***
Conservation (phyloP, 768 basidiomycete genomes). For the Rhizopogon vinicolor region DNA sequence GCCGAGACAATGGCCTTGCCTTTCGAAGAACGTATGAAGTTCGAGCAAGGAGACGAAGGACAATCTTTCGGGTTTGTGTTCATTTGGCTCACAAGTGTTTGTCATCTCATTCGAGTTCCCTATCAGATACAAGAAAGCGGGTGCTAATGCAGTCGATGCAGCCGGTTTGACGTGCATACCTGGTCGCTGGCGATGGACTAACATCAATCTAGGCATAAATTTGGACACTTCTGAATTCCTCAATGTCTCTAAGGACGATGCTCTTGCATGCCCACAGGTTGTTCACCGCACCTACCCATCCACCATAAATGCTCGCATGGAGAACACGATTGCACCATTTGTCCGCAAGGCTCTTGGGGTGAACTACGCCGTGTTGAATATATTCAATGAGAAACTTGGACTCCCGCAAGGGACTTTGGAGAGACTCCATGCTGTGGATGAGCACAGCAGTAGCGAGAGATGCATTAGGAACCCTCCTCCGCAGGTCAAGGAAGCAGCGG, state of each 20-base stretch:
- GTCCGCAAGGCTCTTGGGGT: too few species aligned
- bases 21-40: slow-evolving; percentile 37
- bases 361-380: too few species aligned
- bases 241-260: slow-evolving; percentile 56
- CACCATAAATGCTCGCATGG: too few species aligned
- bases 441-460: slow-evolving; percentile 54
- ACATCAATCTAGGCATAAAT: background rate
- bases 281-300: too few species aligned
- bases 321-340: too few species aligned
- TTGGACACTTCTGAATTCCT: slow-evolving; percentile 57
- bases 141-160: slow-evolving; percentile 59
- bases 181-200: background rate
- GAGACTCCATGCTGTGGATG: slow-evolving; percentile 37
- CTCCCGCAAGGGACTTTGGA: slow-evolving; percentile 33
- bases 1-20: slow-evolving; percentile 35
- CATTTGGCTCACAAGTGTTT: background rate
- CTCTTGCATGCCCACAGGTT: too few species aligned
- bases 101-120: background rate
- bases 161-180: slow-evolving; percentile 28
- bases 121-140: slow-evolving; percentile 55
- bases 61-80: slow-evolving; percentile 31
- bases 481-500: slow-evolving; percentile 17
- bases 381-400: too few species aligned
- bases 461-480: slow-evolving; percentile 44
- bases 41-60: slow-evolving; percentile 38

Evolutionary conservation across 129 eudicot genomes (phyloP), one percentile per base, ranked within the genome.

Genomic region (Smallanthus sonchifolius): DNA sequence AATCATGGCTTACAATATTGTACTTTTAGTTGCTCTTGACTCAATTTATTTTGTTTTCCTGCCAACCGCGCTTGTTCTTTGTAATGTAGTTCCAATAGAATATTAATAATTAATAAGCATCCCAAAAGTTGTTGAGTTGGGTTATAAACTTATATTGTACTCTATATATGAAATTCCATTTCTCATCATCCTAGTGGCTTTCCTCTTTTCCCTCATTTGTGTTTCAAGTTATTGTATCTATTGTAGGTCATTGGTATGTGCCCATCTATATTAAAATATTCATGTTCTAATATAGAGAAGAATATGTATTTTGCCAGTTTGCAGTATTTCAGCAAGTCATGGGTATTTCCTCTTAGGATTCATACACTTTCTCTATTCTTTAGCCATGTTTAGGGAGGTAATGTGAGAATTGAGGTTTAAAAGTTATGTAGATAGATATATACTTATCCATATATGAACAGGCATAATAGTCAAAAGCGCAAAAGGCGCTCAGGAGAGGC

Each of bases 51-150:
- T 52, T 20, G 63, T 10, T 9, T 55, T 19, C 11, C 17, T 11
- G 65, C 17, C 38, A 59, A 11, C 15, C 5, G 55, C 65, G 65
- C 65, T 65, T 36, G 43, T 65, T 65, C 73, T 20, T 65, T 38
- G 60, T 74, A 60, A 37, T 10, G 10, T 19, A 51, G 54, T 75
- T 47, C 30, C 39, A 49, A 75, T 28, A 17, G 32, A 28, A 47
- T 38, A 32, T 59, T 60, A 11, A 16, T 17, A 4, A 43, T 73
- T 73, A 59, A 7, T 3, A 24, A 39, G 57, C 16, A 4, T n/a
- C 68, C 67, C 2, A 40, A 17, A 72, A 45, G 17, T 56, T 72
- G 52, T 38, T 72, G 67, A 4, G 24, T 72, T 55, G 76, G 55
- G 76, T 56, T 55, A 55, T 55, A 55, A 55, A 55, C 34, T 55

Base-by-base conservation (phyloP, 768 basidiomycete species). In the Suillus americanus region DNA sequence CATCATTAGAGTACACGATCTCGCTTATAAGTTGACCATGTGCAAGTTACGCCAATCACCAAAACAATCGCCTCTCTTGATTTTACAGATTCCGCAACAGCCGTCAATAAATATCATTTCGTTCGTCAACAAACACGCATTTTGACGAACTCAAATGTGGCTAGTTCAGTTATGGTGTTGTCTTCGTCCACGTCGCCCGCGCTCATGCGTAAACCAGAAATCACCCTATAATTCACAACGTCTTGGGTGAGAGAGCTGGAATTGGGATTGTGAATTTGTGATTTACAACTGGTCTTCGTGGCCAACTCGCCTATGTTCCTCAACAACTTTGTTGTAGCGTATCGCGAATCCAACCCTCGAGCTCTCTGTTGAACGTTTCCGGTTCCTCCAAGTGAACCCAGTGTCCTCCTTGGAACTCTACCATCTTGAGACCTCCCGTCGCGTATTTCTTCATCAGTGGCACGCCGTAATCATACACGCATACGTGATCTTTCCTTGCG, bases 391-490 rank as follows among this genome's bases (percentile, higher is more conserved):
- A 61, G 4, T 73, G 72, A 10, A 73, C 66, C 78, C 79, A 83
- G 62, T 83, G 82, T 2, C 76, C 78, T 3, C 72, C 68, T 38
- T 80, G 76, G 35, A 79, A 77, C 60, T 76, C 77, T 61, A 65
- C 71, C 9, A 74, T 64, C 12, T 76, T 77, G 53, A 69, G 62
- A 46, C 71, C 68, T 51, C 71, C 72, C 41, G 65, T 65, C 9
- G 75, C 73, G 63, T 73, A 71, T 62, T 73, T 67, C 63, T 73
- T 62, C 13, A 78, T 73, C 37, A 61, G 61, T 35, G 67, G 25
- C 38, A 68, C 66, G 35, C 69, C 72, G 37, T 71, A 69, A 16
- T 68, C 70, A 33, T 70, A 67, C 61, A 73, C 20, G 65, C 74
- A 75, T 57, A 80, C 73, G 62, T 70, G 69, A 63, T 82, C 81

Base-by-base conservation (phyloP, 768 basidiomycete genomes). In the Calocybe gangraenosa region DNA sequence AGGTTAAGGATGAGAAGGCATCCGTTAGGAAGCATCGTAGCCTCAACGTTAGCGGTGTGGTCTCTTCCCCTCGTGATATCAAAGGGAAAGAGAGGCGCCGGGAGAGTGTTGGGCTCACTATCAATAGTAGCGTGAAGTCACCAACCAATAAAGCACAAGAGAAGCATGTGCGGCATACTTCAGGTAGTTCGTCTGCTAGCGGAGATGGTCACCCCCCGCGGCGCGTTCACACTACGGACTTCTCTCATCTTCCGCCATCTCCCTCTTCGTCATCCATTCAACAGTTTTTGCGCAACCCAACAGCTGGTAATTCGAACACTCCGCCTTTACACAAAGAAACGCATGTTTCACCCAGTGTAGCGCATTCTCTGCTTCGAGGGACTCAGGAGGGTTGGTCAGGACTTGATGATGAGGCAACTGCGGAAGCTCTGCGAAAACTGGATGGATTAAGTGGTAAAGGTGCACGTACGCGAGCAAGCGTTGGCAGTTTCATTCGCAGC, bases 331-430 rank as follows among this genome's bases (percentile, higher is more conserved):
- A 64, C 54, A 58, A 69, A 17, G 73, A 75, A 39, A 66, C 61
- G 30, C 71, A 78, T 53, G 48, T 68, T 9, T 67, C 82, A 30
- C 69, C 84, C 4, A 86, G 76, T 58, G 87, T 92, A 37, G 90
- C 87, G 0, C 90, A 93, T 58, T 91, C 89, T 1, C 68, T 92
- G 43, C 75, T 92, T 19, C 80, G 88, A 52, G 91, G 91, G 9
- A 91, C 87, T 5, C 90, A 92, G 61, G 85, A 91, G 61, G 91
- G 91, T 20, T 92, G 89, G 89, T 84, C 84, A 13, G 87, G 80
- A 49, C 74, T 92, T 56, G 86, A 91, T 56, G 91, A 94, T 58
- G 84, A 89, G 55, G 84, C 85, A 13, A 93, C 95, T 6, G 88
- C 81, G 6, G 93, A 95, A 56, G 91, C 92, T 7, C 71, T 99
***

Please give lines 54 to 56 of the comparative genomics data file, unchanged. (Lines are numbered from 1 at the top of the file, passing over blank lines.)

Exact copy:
- C 69, C 84, C 4, A 86, G 76, T 58, G 87, T 92, A 37, G 90
- C 87, G 0, C 90, A 93, T 58, T 91, C 89, T 1, C 68, T 92
- G 43, C 75, T 92, T 19, C 80, G 88, A 52, G 91, G 91, G 9